6
The language of virtual worlds

E-mails, chatgroups, and the Web have one thing in common: they are all electronic interactions where the subject-matter comprises– apart from the occasional aberration–real things in the real world. This chapter examines a very different scenario: electronic interaction where the subject-matter is totally imaginary. All communication between participants takes place with reference to the characters, events, and environments of a virtual world. These virtual worlds go by various names, but their most common generic designation is with the acronym: MUDs.1

The term MUD has had two glosses, over the years. It originally stood for 'Multi-User Dungeon', in the popular mind reflecting the name of the leading role-play fantasy game devised in the 1970s, and still widely played, 'Dungeons and Dragons'TM. Since then, hundreds of such D&D games have been published, extending the concept from fantasy worlds to horror, science fiction, history, and other domains. All have the same orientation. They are played by groups of two or more people. One player, usually known as the 'Game Master', defines an imaginary environment in which the players will move and interact, the kinds of obstacles they will encounter, and the kind of powers they have. Each player creates a character and defines its attributes–size, shape, race, clothing, weapons, and so on. Adventures deal with age-old themes, such as a hunt for treasure, a battle between good and evil, or the rescuing of a person in distress. Games of several hours are normal; games lasting for years are known. The MUD games have close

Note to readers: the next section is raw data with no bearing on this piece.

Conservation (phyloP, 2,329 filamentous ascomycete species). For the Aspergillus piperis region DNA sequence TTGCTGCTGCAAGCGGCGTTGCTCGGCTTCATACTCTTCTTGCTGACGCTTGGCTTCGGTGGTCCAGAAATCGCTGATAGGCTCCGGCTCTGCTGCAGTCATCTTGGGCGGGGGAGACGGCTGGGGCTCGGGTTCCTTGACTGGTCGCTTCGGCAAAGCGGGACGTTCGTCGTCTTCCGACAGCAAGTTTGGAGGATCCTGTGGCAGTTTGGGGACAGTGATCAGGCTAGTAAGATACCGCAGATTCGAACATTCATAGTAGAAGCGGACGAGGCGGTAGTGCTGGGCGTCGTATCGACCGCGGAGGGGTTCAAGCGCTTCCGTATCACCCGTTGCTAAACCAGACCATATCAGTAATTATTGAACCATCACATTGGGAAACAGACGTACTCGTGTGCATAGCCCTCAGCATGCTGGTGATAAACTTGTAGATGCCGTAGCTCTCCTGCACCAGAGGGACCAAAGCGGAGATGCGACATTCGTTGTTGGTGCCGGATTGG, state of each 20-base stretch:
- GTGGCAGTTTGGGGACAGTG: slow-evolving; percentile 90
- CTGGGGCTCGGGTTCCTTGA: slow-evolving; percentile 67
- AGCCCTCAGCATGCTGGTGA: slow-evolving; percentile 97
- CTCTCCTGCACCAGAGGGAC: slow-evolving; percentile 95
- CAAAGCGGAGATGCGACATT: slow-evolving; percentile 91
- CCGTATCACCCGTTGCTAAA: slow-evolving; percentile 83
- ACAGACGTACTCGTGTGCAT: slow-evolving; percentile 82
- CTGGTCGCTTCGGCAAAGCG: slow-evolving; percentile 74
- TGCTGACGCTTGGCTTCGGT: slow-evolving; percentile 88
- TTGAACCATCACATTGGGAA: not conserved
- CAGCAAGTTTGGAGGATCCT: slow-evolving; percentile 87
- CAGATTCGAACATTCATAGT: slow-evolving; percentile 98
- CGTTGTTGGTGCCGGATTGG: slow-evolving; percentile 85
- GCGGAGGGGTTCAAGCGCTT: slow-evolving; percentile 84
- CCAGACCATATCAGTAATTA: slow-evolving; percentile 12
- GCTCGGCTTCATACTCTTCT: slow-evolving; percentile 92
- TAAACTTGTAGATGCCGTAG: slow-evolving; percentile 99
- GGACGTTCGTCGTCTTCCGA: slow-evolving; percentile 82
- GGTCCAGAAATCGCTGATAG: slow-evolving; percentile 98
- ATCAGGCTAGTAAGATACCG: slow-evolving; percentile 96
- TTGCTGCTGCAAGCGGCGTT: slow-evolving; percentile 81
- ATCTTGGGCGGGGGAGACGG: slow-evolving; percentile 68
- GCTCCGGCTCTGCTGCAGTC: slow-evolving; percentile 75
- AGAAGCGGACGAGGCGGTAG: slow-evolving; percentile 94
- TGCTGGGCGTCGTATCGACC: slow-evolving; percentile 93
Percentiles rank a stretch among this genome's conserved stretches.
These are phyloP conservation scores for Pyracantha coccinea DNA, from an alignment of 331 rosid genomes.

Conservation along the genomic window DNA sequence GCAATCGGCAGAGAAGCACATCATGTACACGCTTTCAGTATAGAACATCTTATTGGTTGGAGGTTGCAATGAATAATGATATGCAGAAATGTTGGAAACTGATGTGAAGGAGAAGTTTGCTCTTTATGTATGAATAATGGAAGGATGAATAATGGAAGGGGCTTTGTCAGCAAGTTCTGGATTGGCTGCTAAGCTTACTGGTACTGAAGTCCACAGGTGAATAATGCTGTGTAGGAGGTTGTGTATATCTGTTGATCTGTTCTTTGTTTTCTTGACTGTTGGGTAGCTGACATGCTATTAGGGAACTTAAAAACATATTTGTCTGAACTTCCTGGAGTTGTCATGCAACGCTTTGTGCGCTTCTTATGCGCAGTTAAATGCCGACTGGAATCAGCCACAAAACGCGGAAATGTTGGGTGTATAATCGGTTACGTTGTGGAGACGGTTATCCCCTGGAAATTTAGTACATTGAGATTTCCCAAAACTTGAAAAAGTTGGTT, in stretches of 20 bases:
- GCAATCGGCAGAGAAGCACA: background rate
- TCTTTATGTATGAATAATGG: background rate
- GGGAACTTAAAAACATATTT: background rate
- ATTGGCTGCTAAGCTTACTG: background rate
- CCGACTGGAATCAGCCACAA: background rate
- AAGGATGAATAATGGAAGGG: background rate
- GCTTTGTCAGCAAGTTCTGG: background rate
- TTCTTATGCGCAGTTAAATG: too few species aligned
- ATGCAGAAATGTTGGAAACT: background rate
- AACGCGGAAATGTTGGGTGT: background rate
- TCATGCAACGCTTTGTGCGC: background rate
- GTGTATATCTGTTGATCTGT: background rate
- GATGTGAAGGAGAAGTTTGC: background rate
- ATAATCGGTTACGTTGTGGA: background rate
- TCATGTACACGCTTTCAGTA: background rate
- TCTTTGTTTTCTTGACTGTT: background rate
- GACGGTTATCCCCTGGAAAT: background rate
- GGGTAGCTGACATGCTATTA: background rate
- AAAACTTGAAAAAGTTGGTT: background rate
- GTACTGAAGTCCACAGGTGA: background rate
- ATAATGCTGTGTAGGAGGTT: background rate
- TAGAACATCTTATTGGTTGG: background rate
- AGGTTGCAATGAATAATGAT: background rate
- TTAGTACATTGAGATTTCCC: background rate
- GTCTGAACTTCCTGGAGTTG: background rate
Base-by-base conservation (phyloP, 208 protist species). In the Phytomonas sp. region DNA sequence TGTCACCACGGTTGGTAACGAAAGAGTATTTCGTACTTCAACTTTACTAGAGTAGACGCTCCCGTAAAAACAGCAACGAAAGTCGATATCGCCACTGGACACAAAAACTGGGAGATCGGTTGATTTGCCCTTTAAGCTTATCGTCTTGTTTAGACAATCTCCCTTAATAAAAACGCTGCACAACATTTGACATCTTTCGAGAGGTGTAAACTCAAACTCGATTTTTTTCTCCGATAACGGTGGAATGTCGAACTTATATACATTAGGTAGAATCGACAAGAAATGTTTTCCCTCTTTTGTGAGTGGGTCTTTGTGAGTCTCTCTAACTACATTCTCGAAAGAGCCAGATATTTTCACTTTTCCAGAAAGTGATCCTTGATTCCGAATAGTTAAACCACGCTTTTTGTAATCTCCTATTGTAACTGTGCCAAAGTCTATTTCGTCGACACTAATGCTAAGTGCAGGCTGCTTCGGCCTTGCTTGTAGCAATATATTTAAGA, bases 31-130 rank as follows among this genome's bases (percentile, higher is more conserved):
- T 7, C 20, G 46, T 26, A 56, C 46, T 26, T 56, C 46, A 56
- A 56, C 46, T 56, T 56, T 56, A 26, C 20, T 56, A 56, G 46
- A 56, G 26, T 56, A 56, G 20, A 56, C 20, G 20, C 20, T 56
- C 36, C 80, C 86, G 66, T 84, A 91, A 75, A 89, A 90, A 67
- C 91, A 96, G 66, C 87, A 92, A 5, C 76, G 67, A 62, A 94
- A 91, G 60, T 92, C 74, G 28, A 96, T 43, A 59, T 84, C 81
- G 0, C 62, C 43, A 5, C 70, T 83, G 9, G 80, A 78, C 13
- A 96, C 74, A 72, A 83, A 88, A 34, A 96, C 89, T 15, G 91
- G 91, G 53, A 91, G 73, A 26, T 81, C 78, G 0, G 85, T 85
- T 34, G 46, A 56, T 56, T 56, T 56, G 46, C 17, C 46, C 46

____________________
1
MUDs are also written Muds, especially in compound names, and several have now lost their acronymic character. Many people use muds as a generic term, without even an initial capital. For an introduction to MUD history, terminology, and practice, see Rheingold (1993), Keegan (1997), Cowan (1997), Cherny (1999: 4), Hahn (1999).

-171-

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Language and the Internet
Table of contents

Table of contents

  • Title Page *
  • Contents v
  • Preface vii
  • 1 - A Linguistic Perspective 1
  • 2 - The Medium of Netspeak 24
  • 3 - Finding an Identity 62
  • 4 - The Language of E-Mail 94
  • 5 - The Language of Chatgroups 129
  • 6 - The Language of Virtual Worlds 171
  • 7 - The Language of the Web 195
  • 8 - The Linguistic Future of the Internet 224
  • References 243
  • Index of Authors 253
  • Index of Topics 256
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